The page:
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Army could step in to help NHS during winter of strikes

by Ozva Admin

Armed forces personnel could drive ambulances and perform frontline hospital functions under contingency plans to deal with a potential winter of strikes.

Health and defense officials are drawing up a contingency strategy as ambulance drivers and paramedics consider joining nurses on picket lines in the coming months.

As first reported by the Times, the government could use the Military Aid to Civil Authorities (MACA) protocol to keep key NHS services running during major strikes.

Maca was used during the coronavirus pandemic to help healthcare workers in need with vaccinations, tests, and the delivery of protective equipment.

The Department of Health and Social Care has not made any formal request for help to the Ministry of Defence.

A government spokeswoman said: “We are working with the NHS on a range of options to manage the disruption to health and care services during industrial action.

“Hospitals will do everything possible to ensure patients and the public are kept safe, however it may be necessary to cancel scheduled appointments and prioritize emergency care for those who need urgent care only.”

The prospect of the strikes being called off before Christmas looked bleak as Transport Secretary Mark Harper said public sector wage increases in line with runaway inflation were “unaffordable”.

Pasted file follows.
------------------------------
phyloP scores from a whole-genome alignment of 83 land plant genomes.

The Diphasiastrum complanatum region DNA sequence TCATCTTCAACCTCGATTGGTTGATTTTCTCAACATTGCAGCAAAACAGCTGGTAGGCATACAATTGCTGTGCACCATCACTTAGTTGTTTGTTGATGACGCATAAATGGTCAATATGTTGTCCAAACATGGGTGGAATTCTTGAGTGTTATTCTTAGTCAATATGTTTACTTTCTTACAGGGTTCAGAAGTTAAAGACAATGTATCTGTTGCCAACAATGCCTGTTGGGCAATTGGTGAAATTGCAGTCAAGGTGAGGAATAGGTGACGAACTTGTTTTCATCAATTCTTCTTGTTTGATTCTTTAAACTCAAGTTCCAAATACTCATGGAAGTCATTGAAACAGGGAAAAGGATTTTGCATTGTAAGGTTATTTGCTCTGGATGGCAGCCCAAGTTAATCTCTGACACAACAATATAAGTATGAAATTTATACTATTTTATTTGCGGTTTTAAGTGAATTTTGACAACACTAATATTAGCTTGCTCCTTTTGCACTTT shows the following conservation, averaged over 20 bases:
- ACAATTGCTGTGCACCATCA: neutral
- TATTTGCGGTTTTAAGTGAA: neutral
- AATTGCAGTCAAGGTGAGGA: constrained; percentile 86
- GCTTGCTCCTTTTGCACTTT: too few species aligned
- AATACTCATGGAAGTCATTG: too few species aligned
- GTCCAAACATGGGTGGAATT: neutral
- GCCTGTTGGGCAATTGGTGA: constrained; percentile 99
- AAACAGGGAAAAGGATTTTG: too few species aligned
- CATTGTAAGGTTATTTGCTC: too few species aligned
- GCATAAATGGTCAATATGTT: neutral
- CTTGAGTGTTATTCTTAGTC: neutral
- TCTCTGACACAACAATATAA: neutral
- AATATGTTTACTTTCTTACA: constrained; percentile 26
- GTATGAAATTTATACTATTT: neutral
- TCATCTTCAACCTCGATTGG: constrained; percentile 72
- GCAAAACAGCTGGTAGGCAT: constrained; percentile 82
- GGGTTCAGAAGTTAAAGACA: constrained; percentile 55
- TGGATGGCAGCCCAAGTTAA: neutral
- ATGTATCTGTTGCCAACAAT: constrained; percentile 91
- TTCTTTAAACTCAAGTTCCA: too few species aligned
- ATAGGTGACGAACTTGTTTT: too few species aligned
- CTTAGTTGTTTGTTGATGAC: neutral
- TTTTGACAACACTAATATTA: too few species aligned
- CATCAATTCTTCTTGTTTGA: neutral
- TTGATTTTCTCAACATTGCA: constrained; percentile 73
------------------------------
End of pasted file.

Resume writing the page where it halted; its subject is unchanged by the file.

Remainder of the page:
The Cabinet minister said there was “just no money” to meet the demands of workers preparing to take industrial action, but hinted at progress in talks on the rail strikes.

Harper signaled a change in the negotiating mandate, saying wage increases could follow if rail workers accept the reforms, after “positive” talks with Rail, Maritime and Transport (RMT) union general secretary Mick Lynch.

Nurses are set to stage their first UK-wide strike next month as they will join transport and postal workers on the pickets in disputes over pay and conditions.

Mr Harper told Sky’s Sophy Ridge On Sunday: “Inflation-matching or inflation-busting pay increases are unaffordable.

“I think we want to try to give all very hard working public sector workers decent pay raises, but they can’t be inflation-busting pay raises.

“There just isn’t the money to pay for them given the context, we haven’t seen them in the private sector either, private sector wage increases have generally been set below the level of inflation, which I accept is difficult for people. .”

He told the BBC’s Sunday With Laura Kuenssberg that rail bosses “will have the ability to come to an agreement”, when pressed on whether they have the mandate to properly negotiate with the RMT.

“But we have to be able to negotiate that reform package, because that’s just what brings the savings,” Harper said.

“I don’t have a bottomless pit of taxpayer money to throw at this problem.”

Royal College of Nursing (RCN) members of England, Wales and Northern Ireland will withdraw on December 15 and 20 if the dispute is not resolved.

Health Secretary Steve Barclay has urged the nurses union to “go back to the table” for talks but refuses to talk about pay, instead wanting to talk about conditions like pension arrangements, vacations, rosters and the availability of free coffee.

RCN general secretary Pat Cullen wrote to Barclay telling him it’s “negotiations or nothing.”

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